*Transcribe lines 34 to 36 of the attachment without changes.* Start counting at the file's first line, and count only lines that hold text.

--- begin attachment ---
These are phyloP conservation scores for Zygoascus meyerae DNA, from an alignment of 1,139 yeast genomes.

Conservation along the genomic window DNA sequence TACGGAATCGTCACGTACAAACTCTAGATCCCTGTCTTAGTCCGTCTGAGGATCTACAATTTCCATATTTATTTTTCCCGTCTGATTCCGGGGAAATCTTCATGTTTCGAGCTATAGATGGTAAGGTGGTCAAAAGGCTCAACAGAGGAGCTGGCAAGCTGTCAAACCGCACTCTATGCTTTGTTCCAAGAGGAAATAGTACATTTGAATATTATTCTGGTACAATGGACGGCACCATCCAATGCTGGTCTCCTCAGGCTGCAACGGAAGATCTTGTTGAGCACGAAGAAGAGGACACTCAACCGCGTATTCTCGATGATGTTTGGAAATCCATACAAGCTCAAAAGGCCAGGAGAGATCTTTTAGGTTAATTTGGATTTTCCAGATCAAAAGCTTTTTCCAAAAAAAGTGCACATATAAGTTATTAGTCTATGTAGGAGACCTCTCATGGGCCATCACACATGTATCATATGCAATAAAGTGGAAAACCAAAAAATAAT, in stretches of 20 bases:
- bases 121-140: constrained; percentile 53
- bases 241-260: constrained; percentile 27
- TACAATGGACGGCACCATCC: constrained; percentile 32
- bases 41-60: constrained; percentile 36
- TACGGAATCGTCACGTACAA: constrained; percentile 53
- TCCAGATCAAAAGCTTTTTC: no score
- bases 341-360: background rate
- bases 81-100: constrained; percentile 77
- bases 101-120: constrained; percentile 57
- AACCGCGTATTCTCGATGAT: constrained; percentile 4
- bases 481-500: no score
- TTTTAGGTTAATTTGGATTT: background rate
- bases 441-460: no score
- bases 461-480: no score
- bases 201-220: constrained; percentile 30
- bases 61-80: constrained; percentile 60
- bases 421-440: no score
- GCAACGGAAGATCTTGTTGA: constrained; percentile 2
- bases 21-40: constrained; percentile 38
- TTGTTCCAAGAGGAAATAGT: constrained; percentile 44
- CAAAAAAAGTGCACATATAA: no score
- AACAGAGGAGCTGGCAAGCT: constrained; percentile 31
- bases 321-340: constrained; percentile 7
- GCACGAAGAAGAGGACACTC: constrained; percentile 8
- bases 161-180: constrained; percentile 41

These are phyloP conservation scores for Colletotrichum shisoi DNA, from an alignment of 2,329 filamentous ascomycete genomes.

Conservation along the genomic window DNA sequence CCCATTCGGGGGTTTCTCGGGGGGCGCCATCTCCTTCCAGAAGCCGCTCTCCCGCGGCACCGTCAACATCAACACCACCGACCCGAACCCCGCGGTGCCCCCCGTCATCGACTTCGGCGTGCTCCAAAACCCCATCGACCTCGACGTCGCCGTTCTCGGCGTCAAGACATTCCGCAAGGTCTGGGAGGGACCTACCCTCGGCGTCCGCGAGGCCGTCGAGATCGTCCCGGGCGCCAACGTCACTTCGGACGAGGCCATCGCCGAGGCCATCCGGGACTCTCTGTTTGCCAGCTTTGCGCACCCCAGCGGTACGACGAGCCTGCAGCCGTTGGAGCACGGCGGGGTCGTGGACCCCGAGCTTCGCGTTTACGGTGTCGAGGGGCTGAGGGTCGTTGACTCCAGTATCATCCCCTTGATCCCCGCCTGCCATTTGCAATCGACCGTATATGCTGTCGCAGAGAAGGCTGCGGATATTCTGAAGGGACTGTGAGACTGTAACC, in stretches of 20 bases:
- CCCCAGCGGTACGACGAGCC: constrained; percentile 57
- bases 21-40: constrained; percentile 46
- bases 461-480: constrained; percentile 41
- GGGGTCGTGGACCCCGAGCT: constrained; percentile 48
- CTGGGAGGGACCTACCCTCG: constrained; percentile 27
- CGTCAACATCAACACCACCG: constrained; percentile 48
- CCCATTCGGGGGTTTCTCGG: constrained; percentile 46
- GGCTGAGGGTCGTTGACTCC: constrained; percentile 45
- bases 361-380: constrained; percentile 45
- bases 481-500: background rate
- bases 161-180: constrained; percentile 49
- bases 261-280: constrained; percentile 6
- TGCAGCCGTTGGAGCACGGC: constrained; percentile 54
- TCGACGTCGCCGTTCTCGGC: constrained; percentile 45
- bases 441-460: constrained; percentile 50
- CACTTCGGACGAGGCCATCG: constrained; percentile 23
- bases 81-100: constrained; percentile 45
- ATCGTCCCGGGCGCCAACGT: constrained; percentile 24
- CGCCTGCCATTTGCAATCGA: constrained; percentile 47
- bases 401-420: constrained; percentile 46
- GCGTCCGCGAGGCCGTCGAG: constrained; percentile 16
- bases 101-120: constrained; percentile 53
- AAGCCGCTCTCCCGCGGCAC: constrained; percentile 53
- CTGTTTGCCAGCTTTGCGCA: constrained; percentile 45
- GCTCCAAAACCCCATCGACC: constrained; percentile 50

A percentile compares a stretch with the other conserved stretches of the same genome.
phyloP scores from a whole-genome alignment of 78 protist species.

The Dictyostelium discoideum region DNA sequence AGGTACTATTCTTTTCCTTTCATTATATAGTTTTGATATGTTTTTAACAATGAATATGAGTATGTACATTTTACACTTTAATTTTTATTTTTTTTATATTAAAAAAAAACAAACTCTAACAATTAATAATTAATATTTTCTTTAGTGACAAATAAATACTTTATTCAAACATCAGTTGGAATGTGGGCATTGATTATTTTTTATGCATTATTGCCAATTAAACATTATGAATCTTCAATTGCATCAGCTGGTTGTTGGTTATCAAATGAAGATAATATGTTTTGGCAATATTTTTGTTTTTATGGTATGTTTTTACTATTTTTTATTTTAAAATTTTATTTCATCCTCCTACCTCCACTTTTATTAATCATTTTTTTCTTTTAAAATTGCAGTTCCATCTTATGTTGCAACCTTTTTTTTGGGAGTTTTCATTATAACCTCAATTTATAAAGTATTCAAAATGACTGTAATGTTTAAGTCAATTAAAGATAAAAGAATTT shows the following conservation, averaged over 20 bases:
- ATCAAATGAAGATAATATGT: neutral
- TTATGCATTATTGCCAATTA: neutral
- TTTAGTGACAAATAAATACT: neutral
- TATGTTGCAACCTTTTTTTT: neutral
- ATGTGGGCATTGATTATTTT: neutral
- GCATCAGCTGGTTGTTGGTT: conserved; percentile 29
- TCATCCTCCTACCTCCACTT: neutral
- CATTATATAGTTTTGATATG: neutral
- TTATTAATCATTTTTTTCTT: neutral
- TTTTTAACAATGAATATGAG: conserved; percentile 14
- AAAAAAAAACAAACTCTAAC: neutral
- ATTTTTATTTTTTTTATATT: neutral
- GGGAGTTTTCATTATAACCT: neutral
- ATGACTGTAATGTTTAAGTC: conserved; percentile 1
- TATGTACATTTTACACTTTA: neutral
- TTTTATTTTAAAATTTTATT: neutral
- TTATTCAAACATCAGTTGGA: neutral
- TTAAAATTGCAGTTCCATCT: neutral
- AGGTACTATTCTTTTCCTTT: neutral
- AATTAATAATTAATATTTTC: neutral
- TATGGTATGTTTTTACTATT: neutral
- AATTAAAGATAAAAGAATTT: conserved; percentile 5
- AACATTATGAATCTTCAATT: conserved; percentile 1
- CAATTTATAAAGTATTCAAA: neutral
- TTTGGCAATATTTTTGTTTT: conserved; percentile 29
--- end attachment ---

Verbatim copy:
- CTGGGAGGGACCTACCCTCG: constrained; percentile 27
- CGTCAACATCAACACCACCG: constrained; percentile 48
- CCCATTCGGGGGTTTCTCGG: constrained; percentile 46